GUARDIAN PROFILE - Last Updated: 06/07/2018
I. GOVERNANCE, MANAGEMENT & CONFLICT OF INTEREST
Chief Staff Officer:  Dee Doolittle Executive Director
Employees: Full-Time: 2 Part-Time: Volunteers: 36
Does your organization utilize a management company for management and administration? No
Describe your training process for employees and volunteers and the types of human resource documents used in your organization including job descriptions, evaluations, etc. All volunteer work is broken down into several task competency levels. Volunteers are trained at each level through a training manual, mandatory hands-on training sessions and a practical exam. In the Volunteer Center, volunteers have access to the training manual as well as daily volunteer log, and other HR documents such as grievance procedure policy, safety policies and barn rules.
Board meetings per year: 4
Number of Board Members: 8 Number of Voting Board Members: 7
Is Board Chair compensated? No Is Treasurer compensated? No
Are there any other Voting Board Members that are compensated? No
Are any members of the Board or Staff related to each other through family or business relationships? Yes
If yes, provide the name, title, responsibility and family/business relationship of each Board and/or Staff member. Harriet Burrell, Sister to Executive Director
Are any Board members or Staff associated with and/or compensated by another organization with a relationship or business affiliation to your organization? No
Conflict of Interest:
Does your organization have a written conflict of interest policy and regularly and consistently monitor and enforce compliance with the policy, including requiring officers, directors or trustees, and key employees to disclose annually interests that could give rise to conflicts? Yes
1. What percent of your total programs and services are horse-related? 100
2. Describe your specific horse-related programs services or activities:
Un-wanted horses are already over-stressing rescue organizations. Permanent sanctuaries such as Mitchell Farm are necessary to take the older or infirm horse out of the mix - a benefit to the horse as well as the horse world. We not only provide a permanent home for a number of these animals, we also set an example as a model sanctuary and educate the public about animal welfare and the proper care for older horses.
Mitchell Farm Equine Retirement is presently has full care and ownership of 28 horses and maintains a waiting list. Either advanced age or infirmity has caused an end to the useful, athletic lives of these animals; however they are healthy enough to enjoy a comfortable retirement for many years to come. Ownership of the horses is turned over to the organization. In return, former owners are promised that Mitchell Farm will be responsible for full care of the horse for the balance of its comfortable life. In managing these horses, the organization fully subscribes to the standards of the Global Federation of Animal Sanctuaries, the Thoroughbred Aftercare Alliance and the Care Guidelines for Rescue and Retirement Facilities by the American Association of Equine Practitioners (AAEP).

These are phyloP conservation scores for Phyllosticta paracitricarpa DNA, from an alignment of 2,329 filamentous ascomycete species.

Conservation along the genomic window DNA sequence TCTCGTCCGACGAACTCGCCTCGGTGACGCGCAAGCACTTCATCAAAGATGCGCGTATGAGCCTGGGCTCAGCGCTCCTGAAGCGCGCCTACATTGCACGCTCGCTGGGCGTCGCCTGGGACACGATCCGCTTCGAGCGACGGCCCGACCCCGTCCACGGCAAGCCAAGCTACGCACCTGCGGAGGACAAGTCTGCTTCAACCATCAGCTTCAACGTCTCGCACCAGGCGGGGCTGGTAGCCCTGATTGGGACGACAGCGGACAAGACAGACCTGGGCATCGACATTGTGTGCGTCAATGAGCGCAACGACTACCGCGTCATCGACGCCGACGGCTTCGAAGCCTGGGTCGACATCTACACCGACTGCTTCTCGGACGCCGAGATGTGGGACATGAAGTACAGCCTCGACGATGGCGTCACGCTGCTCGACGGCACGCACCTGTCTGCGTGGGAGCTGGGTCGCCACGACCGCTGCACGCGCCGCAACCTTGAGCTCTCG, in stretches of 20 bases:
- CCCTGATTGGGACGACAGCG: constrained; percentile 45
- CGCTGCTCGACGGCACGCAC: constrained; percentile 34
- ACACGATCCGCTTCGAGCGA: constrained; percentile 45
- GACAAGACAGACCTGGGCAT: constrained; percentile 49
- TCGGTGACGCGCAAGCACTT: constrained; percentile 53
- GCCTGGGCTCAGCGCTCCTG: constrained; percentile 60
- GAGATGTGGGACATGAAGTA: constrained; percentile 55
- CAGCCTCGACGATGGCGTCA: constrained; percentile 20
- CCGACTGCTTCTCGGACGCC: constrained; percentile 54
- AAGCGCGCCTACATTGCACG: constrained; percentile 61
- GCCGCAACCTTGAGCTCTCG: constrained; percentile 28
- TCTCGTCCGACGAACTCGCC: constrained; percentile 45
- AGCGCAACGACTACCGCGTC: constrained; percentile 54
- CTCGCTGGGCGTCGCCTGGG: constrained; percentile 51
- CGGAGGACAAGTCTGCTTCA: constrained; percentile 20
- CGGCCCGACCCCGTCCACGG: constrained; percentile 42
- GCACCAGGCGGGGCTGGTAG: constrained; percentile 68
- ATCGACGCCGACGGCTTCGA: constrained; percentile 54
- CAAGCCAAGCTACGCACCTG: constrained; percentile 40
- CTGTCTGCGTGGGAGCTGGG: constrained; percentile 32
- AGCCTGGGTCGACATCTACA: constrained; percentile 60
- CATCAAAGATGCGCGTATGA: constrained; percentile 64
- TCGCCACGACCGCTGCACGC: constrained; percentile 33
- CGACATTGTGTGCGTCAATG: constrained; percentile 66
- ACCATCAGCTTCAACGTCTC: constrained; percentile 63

The horses retired to Mitchell Farm graze in grassy pastures and have safe stalls to return to in inclement weather. They are fed a diet fitted to their individual needs and are given veterinary and farrier services regularly. Mitchell Farm becomes their permanent home where they are allowed to remember or in some cases learn to just be a horse.
3. Enter the total number of facilities/locations where the horses used in the conduct of your horse-related programs are housed and cared for: 1
4. Describe your non-horse-related programs, services or activities you provide, including those involving other animals. N/A
5. Does your organization operate programs involved with animals other than horses? No
1. Describe your equine management philosophies, practices, policies and operations with respect
to the use of the horses in your program, including the rehabilitation and retraining (if applicable),
ongoing training, schooling and exercising plan for each horse and your policy as to the number and
condition of the horses accepted by your organization.
Horses are only required to be pasture sound and free from communicable illness at the time of admission. Once retired, they are never again ridden or asked to work. They self-exercise by grazing in large grassy pastures in small groups. Our numbers are limited by the amount of pasture available for grazing, available stalls and other resources, such as volunteers and funding.
2. Describe how your horses are acquired (adoption, seizure, surrender, donation, purchase,
auction sale, retirement).
Owners of horses retired to Mitchell Farm, relinquish ownership of their horse. The horse is then owned and cared for by Mitchell Farm for the duration of its comfortable life.
3. Describe under what circumstances horses leave your organization.
Please describe in detail your horse adoption/fostering practices and procedures including any recruitment initiatives
you have to attract potential adopters.
Please include your policies and practices with respect to horses that are no longer useful or manageable and horses
that need to be retired.